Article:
The data is unequivocal; education is the single most important predicator of human development. Today, as we know peer to peer environments are engendering significant creative development and invitations to discovery, exploration, discipline, reasoning and creativity. The Cleveland $99 laptop program will provide every kid in Cleveland with not only the device but also the communication and software infrastructure to develop, sustain, and advance the informal learning opportunities for young people. This is a go for it! strategy. The Cleveland $99 laptop program will spawn a solutions economy that will make education cool again and along the way attract the population at large to support public investment in more innovation both inside our schools and beyond the playground fences.

Posted by lsg8 at August 12, 2005 12:40 AM and tagged Bytes 

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Comments

It seems obvious that Case could offer a lot to MIT's One Laptop Per Child project. In turn, the experience would be great for Case's engineering and computer students. And when the project began distributing laptops domestically the collaboration would put Cleveland at the front of the line.

I don't know if the project is receptive to offers of help but I think it would be smart to ask. Where is the OLPC project on the radar of the Case ITS?

I was prompted to comb through your archives and comment on this post when I read this update on the OLPC project.

Posted by: Stuart at November 5, 2005 08:59 PM

Just an update that the $100 laptop is moving closer to reality at MIT. Even if it's a case of NIH (not invented here), the existance of this product would allow Cleveland schools to improve if we can get the corporate sponsorship needed.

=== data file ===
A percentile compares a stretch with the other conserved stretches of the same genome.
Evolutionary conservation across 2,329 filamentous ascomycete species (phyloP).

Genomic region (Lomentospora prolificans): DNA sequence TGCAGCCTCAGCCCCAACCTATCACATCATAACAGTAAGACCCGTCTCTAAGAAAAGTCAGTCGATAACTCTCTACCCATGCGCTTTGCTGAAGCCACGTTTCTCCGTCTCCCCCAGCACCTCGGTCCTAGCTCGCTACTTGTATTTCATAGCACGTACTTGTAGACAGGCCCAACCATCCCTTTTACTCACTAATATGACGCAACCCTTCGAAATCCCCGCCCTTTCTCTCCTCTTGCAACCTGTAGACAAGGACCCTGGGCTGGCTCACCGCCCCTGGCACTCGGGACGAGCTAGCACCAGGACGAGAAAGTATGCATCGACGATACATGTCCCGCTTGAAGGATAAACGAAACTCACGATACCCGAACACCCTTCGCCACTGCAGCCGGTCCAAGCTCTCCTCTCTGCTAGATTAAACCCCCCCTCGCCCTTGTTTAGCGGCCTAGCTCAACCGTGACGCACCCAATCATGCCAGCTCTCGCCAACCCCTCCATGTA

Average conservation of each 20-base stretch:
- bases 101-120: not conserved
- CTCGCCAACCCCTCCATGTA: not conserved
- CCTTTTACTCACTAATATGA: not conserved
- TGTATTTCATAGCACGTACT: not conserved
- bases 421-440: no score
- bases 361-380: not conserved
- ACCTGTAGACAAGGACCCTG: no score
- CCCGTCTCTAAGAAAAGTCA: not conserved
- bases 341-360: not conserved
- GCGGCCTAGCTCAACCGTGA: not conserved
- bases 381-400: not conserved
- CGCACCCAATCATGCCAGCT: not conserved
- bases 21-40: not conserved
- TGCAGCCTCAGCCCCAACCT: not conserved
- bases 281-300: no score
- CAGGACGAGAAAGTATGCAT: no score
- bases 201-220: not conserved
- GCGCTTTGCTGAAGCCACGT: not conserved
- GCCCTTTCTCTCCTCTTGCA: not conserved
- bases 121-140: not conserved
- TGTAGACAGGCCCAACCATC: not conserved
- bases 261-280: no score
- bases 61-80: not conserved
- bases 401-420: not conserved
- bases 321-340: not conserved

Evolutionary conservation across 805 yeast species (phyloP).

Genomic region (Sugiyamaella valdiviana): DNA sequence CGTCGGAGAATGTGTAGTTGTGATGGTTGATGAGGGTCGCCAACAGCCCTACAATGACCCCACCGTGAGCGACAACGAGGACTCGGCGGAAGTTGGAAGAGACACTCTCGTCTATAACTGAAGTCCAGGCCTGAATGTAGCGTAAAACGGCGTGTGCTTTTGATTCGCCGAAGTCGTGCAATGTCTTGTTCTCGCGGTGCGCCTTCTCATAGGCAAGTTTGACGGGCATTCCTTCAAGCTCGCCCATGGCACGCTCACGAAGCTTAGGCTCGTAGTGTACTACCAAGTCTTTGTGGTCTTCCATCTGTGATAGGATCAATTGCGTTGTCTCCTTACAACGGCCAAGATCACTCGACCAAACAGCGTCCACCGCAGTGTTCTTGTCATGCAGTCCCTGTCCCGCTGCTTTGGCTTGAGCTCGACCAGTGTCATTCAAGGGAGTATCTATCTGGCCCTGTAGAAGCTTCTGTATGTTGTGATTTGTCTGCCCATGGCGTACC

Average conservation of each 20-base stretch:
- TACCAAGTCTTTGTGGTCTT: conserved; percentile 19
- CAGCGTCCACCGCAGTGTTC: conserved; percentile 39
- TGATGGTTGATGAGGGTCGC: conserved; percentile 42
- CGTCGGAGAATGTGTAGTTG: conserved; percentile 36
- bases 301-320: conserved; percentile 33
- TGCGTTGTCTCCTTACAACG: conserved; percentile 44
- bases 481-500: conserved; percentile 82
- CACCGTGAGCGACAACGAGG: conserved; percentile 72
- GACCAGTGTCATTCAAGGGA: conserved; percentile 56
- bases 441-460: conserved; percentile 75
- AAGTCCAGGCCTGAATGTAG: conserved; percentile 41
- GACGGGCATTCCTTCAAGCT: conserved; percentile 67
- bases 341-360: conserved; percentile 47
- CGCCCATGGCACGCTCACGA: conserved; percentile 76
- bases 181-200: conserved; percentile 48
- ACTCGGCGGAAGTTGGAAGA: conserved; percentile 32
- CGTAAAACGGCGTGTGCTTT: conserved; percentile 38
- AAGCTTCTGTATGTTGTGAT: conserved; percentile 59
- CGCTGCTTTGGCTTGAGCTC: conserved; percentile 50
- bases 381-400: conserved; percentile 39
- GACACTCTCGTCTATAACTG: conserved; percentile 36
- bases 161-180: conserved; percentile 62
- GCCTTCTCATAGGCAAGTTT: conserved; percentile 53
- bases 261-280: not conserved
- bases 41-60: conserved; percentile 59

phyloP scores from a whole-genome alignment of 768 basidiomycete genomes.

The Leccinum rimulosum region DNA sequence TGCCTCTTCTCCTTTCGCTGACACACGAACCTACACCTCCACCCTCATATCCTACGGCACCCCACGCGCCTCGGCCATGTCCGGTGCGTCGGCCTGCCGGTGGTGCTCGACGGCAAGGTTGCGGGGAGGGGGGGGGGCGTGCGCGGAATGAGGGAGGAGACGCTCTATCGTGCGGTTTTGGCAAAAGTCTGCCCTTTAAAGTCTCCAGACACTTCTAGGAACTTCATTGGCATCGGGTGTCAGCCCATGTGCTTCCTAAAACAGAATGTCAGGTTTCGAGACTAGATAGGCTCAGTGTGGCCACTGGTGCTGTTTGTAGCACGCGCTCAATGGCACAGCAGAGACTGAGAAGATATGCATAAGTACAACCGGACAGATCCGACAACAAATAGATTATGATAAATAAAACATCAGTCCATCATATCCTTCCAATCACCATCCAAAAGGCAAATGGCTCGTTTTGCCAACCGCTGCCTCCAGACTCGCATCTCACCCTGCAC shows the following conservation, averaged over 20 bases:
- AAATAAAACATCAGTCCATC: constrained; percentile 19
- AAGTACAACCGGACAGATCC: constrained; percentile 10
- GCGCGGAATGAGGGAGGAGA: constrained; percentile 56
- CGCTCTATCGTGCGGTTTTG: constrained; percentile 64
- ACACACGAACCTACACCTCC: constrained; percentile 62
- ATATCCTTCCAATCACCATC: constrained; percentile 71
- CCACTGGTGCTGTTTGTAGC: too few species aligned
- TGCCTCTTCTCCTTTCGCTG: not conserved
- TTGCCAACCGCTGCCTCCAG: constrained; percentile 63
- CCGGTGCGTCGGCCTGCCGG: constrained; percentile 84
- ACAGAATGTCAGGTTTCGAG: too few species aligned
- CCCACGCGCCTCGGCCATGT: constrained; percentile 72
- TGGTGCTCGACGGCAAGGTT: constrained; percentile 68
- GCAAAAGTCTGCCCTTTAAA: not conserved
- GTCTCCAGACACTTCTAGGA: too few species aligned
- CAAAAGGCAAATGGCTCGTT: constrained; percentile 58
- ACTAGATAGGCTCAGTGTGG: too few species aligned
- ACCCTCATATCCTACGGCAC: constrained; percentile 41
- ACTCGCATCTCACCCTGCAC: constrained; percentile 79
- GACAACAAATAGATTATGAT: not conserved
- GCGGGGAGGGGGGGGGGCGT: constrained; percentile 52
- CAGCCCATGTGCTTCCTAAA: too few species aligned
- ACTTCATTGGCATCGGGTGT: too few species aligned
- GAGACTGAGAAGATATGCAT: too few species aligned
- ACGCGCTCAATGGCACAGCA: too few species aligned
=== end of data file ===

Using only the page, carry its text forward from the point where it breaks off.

http://us.gizmodo.com/gadgets/laptops/100-laptop-a-reality-137888.php
$100 Laptop a Reality
=======================
Though they've been bouncing the idea of a $100 laptop around for a while ($100 Laptop - No Child Left Behind), it looks like it's finally becoming a reality. The lime green laptop is about the size of a text book and with a hand crank to allow it to operate without electricity. Designed at the MIT Media Lab, the project mainly aimed at developing countries where a calculator and Internet access can mean the difference between starvation and a good year. The goal is to allow these kids and even adults to actually own the laptops, though governments or charities will pay for them.

Looks like Brazil, Thailand, Egypt and Nigeria are the choices for the first wave of laptops early next year and each is slated to buy at least a million of them. Though not in production yet, one unnamed company has offered to build them fro $110 each and four others are considering joining the effort. They operate at about half the speed of store-bought laptops and will run on an open-source OS. The screen is actually from a portable DVD player and can be viewed in either color or black and white.

Posted by: Leon at November 22, 2005 09:35 AM